Question: My doctor told me that I should take 3,000 units of vitamin D a day and, as a result, I don't need to be exposed to the sun. What is your opinion on this?
Answer: Although many people rely on vitamin D supplements, believing that it is an adequate replacement for sun exposure and useful as a nutrient or hormone to treat and prevent chronic illnesses, including cardiovascular disease, type 2 diabetes, osteoporosis, autoimmune diseases, and cancers, it is becoming more apparent that we benefit in many other ways when exposed to the broad spectrum of solar radiation. Vitamin D production from the skin when exposed to sunlight is just one of the many photochemicals produced in the skin that have important implications for overall health. Sun exposure is able to reduce blood pressure, whereas vitamin D supplementation alone is not. Exposure to sunlight leads to the production and release of nitric oxide and beta-endorphin; increased production in adrenocorticotropin hormone; and enhancement of collagen synthesis and wound healing. These processes are controlled by various energies (i.e., wavelengths within the solar spectrum including UVA, UVB, and visible and infrared radiation).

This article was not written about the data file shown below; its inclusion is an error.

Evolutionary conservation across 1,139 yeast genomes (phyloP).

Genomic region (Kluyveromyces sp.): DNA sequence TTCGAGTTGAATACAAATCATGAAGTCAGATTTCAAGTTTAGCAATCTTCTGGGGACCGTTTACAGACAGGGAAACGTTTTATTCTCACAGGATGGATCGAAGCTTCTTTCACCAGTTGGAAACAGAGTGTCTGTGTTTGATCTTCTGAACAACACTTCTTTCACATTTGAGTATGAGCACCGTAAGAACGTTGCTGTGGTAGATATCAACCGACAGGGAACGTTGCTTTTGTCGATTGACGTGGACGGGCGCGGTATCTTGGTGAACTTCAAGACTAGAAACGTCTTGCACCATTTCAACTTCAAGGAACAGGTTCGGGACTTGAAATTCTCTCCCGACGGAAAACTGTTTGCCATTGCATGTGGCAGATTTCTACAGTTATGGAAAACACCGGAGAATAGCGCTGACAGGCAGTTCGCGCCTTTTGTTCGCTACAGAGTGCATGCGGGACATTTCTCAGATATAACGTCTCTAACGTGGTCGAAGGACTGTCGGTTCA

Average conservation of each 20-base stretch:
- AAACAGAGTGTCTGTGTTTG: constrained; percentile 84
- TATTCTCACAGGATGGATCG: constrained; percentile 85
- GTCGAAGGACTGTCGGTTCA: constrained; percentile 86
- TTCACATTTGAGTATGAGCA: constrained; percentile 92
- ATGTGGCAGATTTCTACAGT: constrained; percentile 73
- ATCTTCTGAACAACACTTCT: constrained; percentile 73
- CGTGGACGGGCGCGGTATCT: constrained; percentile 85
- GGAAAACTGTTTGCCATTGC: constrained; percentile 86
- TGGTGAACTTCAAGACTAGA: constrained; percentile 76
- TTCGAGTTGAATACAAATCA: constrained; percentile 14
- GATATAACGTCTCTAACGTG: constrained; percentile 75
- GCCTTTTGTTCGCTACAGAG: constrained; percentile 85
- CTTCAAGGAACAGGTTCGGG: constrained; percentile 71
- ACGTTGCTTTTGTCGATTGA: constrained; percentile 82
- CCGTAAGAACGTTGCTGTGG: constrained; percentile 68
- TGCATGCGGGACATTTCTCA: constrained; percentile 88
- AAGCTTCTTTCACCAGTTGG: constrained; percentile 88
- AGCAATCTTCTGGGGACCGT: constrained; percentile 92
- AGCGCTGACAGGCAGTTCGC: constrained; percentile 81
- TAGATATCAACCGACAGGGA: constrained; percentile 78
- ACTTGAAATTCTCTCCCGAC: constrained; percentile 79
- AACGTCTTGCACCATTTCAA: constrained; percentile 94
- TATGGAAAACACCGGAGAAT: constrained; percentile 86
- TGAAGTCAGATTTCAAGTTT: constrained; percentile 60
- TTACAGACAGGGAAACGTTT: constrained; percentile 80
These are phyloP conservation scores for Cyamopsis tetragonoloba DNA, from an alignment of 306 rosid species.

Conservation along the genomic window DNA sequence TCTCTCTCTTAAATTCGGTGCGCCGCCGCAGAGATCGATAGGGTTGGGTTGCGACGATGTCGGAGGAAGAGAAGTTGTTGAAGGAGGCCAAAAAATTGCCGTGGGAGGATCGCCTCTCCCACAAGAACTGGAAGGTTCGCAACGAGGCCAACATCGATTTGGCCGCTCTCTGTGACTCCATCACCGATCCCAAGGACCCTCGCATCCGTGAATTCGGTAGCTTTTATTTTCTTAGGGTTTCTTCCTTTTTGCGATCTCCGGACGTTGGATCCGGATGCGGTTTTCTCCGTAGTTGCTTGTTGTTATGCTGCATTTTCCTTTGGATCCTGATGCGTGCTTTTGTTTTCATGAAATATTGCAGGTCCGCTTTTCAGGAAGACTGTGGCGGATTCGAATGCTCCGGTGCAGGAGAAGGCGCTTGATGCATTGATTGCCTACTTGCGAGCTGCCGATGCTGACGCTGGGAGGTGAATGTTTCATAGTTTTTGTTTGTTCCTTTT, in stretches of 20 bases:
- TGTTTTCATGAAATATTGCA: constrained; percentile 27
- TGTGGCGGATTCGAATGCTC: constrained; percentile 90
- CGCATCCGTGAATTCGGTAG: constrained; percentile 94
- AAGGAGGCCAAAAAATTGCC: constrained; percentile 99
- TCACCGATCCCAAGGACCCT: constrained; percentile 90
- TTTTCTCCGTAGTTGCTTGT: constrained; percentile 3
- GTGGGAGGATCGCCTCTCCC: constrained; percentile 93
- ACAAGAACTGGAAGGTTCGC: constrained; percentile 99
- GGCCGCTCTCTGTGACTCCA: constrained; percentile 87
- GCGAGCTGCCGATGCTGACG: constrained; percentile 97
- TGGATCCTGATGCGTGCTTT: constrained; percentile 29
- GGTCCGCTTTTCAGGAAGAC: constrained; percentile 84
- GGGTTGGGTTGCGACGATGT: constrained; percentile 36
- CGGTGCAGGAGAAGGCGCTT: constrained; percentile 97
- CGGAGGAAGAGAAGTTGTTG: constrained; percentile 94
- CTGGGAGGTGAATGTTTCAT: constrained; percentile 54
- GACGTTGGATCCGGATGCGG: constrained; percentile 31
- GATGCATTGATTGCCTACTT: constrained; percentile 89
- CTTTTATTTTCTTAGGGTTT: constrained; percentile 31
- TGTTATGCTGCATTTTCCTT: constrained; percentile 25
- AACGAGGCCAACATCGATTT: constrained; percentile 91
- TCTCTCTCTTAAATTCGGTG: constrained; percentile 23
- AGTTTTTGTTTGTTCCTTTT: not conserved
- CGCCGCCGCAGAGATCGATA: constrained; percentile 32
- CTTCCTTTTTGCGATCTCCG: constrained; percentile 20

In addition, solar exposure has a direct influence on the immune system, inducing immune tolerance and improving the body's ability to fight infection by dangerous germs. Source: The D-lemma: narrow-band UV type B radiation versus vitamin D supplementation versus sunlight for cardiovascular and immune health. American Journal of Clinical Nutrition, 2017.
My advice: Try to get at least 15 minutes of sun exposure a day, even if you are taking vitamin D pills.